Wole Soyinka explores the notion of dignity within a climate of fear. What exactly is it, that even nations enshrine it in their constitutions and Bills of Human Rights?
The Nobel Laureate, playwright, poet and political activist Wole Soyinka explores the notion of dignity within a climate of fear.
Even in defeat, negotiating terms of surrender, a defeated nation pleads: 'Leave us something of our dignity'. Denied this little consideration, a doomed struggle is promptly resumed.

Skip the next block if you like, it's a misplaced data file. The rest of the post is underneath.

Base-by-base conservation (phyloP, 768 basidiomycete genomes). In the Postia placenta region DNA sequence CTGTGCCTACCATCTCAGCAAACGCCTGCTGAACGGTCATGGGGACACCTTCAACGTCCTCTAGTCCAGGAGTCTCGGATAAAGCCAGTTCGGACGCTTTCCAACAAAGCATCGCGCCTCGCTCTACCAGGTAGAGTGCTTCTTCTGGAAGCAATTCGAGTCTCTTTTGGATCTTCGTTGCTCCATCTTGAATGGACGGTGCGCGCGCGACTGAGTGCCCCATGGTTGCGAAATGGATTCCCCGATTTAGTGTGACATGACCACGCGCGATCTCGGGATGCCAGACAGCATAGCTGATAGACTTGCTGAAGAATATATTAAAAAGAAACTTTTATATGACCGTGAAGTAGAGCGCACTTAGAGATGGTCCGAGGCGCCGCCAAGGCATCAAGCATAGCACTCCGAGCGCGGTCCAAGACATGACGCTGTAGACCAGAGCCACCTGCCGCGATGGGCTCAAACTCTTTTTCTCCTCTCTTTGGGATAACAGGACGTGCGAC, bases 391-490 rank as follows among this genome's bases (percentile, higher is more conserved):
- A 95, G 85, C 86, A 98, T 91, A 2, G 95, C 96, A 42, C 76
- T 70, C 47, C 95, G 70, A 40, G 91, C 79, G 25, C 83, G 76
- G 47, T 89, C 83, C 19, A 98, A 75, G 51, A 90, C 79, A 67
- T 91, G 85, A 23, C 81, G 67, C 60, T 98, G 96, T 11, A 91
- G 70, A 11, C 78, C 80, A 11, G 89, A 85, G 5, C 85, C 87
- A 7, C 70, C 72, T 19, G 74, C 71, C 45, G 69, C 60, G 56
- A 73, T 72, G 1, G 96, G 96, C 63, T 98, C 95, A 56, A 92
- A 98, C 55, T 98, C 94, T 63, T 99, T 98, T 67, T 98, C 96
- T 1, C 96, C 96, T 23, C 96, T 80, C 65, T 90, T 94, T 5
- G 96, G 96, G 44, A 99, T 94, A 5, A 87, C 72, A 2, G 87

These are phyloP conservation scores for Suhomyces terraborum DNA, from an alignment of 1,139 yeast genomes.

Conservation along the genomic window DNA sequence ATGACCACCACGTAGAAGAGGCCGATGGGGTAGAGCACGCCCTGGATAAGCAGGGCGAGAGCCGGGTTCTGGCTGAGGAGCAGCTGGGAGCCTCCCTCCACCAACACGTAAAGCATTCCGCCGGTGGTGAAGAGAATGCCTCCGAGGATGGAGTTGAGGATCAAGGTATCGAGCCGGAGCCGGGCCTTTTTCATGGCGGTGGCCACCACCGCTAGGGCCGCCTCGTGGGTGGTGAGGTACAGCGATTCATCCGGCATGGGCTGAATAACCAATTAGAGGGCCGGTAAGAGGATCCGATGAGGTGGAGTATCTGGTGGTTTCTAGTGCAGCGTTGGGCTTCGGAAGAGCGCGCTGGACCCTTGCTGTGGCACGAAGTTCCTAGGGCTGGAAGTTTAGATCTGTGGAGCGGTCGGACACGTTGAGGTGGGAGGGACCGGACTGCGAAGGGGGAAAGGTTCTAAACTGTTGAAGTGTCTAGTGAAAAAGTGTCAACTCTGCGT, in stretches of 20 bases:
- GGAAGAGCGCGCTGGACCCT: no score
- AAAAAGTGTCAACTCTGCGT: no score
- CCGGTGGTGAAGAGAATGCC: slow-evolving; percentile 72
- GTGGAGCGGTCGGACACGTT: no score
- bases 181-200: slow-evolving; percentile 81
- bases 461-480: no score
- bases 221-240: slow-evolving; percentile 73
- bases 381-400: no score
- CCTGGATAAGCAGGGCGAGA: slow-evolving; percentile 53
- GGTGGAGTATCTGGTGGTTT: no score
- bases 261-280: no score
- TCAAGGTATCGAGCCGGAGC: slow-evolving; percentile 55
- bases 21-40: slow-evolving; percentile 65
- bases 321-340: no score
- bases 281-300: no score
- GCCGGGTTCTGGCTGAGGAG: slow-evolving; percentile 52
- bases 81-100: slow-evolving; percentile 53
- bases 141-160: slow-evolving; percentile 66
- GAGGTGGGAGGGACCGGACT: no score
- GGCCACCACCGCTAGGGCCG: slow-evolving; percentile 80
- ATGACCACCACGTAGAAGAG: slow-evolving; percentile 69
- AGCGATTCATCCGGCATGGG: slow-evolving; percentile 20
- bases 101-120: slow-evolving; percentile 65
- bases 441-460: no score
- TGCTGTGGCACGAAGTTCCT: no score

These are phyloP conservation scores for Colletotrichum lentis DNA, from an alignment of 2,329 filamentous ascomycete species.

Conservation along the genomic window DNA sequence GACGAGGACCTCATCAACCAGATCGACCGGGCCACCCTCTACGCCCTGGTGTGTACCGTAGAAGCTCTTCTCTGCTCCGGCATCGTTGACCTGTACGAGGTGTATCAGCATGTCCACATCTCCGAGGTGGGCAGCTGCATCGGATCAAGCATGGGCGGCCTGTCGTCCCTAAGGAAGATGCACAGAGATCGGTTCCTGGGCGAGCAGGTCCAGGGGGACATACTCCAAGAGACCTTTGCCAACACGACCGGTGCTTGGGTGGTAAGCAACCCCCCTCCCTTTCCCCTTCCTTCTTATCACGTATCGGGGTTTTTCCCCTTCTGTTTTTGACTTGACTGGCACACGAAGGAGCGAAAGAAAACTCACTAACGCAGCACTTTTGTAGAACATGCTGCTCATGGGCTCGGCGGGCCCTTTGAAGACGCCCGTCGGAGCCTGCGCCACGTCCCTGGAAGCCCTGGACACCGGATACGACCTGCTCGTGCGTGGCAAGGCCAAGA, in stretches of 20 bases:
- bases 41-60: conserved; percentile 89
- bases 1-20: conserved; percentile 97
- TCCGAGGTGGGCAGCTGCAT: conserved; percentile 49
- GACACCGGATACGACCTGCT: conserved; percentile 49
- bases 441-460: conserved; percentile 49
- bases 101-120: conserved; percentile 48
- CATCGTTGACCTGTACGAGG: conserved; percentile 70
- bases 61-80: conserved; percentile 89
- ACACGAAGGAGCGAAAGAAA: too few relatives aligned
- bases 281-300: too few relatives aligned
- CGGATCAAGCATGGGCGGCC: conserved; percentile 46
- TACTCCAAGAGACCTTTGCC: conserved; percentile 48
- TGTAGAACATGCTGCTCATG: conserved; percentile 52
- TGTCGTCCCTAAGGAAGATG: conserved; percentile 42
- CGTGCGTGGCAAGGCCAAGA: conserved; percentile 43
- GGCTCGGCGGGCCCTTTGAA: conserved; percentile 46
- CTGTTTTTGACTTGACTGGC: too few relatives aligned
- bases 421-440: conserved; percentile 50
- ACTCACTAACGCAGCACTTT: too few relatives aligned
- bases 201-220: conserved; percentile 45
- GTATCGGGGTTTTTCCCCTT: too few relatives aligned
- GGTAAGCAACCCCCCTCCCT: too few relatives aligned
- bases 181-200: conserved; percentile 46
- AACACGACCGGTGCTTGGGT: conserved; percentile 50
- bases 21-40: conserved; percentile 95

What exactly is this 'dignity' that even nations enshrine in their constitutions and Bills of Human Rights? Is it a basic core of volition? Or is it a sense of freedom? Obviously human dignity involves both, and encompasses more. No matter the mask that is worn to hide the reality of fear, dignity remains incompatible with the entry of fear into the human psyche.